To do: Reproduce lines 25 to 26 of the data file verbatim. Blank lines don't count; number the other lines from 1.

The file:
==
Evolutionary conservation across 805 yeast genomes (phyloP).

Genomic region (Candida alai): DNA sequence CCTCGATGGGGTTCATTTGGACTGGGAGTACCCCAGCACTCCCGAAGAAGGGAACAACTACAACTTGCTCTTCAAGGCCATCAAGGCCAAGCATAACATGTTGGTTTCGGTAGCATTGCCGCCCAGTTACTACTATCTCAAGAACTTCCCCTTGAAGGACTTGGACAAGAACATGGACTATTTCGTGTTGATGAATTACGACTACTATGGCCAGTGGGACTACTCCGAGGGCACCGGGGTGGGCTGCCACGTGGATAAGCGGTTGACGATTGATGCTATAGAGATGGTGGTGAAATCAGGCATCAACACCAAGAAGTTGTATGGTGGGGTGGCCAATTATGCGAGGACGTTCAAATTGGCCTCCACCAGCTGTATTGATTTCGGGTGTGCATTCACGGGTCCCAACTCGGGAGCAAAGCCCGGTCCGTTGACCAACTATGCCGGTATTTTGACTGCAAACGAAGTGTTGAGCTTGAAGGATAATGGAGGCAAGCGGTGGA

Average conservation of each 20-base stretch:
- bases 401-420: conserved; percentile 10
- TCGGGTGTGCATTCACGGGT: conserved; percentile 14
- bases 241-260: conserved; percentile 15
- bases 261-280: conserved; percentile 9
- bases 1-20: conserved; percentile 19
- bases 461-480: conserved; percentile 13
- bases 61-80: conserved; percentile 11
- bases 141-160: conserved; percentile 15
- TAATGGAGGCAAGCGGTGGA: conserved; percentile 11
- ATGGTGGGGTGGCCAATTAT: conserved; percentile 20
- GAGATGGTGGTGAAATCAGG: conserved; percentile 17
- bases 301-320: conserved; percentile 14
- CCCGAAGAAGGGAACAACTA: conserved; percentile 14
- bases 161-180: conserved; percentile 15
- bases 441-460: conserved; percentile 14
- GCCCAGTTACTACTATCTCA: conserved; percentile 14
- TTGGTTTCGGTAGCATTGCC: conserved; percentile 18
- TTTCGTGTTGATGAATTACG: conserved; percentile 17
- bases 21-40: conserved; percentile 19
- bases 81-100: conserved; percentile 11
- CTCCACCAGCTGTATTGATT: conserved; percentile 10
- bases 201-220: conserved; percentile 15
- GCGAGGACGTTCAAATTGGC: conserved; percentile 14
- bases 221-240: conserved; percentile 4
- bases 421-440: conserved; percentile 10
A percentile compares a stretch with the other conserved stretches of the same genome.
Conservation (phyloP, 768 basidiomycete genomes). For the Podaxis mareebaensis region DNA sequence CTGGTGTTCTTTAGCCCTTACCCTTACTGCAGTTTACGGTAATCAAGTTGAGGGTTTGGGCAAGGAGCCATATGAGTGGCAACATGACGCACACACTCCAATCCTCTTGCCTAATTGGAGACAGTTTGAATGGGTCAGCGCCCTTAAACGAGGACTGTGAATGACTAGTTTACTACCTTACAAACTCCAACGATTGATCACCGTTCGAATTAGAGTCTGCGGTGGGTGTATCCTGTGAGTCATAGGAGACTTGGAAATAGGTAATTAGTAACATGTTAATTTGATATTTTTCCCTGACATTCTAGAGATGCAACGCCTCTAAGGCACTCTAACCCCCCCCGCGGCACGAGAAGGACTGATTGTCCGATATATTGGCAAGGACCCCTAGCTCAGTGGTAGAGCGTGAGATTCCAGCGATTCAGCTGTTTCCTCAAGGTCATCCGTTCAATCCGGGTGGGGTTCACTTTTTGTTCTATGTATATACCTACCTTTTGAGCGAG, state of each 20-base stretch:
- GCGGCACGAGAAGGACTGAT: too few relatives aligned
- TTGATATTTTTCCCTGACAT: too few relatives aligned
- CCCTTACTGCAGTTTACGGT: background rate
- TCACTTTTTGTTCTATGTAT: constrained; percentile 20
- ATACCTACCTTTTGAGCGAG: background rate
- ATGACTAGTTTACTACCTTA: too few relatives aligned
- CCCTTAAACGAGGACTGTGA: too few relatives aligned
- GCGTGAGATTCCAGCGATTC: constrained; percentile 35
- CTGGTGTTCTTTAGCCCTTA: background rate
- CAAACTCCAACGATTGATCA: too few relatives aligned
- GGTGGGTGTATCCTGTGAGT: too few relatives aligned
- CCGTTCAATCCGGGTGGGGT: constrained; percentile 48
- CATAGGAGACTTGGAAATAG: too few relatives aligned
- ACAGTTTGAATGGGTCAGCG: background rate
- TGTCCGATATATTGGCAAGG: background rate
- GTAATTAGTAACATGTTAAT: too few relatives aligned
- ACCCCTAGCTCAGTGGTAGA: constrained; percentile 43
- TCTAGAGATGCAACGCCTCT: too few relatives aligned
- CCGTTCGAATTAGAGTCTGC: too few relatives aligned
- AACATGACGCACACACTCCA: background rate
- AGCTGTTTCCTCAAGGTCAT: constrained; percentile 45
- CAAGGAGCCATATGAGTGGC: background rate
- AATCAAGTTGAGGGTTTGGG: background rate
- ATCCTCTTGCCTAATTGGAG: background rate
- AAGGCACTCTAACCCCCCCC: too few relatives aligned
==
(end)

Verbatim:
- bases 201-220: conserved; percentile 15
- GCGAGGACGTTCAAATTGGC: conserved; percentile 14